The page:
However this was not the main thrust of our comrades’ analysis in 1956 which was directed towards the events themselves. And, pace Cardan, heroic class struggle was at the centre of those events.

Here we have three points to make. The first is that our comrades saluted the achievement of the Hungarian proletariat in establishing the basic class wide organs of any revolutionary democracy. The reappearance of workers councils in Hungary evoked memories of the same bodies which had spearheaded the Russian Revolution itself almost forty years earlier. The importance of the emergence of workers councils cannot be underestimated. Marx had refused to give a blueprint drawn up in abstraction of how a communist society could operate and draw in huge masses of active participants. The bourgeoisie frequently taunted socialists that such a notion was utopian. The answer was given by the very movement of the working class itself. Beginning as a way of coordinating strike committees the formation of workers’ councils demonstrated a higher order of social organisation. Not only were these economic bodies but they were also political bodies. They were also unique in that they replaced the bourgeois idea of representation with an entirely proletarian one. Gone was the idea where someone was elected for a fixed term as a representative who could vote how he or she liked in parliament. Now political activity was based on carrying out the mandate of those who had elected the delegate. If the delegate could not do so they had to return and explain themselves and face being immediately replaced. This is the real democracy of the proletariat and it is now surprising that the bourgeoisie, even today, finds it terrifying.

However our comrades were not blind to the fact that the re-emergence of such essential organs of workers’ democracy are not the same thing as the establishment of socialism itself. The councils were the only forum where the struggle for socialism could take place. Here we come to out second point. Councils in themselves are not the same thing as the taking of power of the class unless the class destroys the existing state organs. This did not happen despite the heroic deaths of so many against the superior forces of the Soviet and Hungarian Army. Another key obstacle in the path of the councils was their lack of a clear class programme. Our comrades did not condemn this because they understood that the whole idea of making a socialist revolution against a regime which claimed to be socialist (but was in fact imperialist) was fraught with confusion. This method of not condemning workers in struggle even when nationalist elements were beginning to confuse the movement is part of our class approach today.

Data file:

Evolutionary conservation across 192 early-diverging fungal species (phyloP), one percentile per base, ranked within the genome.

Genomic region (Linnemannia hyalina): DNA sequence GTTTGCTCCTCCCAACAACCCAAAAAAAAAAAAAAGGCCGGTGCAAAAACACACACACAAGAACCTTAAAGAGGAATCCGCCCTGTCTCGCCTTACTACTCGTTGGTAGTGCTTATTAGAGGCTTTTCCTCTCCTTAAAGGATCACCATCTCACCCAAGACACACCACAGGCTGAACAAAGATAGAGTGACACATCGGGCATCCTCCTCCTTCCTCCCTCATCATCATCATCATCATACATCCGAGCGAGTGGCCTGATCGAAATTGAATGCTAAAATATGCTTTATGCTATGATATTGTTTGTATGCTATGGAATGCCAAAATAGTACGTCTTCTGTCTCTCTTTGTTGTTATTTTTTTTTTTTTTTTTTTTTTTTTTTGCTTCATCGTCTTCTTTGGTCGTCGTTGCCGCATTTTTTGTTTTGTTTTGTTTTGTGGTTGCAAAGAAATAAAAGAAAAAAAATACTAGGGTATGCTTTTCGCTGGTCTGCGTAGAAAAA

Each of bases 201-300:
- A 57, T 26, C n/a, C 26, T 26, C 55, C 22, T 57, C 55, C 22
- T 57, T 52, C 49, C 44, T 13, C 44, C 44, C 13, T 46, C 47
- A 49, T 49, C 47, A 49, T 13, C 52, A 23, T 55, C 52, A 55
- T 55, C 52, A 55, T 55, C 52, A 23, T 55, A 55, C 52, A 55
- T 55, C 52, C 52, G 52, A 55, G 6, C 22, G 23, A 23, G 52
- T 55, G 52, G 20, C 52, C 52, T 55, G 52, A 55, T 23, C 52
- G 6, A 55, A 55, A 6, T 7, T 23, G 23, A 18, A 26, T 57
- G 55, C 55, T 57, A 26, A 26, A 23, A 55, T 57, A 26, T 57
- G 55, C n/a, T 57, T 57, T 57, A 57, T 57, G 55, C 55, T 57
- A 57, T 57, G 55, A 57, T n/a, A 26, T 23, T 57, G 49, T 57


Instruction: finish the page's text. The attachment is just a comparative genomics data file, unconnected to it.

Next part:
However the lack of a clear programme for the struggle in 1956 also reflected the lack of a real centre of communist consciousness within the working class. This is our third point. The proletariat, so long deceived by Stalinism, had not had the time or opportunity to establish its class party, the collective memory of the proletariat. Just as the councils are indispensable in the successful creation of a new society based on proletarian principles so too is the class party. This carries from one generation to the next the collective memory of the lessons of the struggles of the working class. The party is not outside the working class but part of it, the most conscious part (which is why we sometimes refer to it as the vanguard of the class). It is not the government in waiting but the revolutionary guide of the class. However the fact that the Russian revolution ended in Stalinism led many would-be proletarian revolutionaries to conclude with Otto Ruhle that “all parties are bourgeois”. This is why our comrades often make their points against those councilists who think that the revolution only needs the council form to succeed. What we maintain is that they also need a revolutionary communist content and this is what the party carries with it and brings to the struggle. We have added some informational footnotes to the English translation and would welcome any response from readers.

CWO, November 2006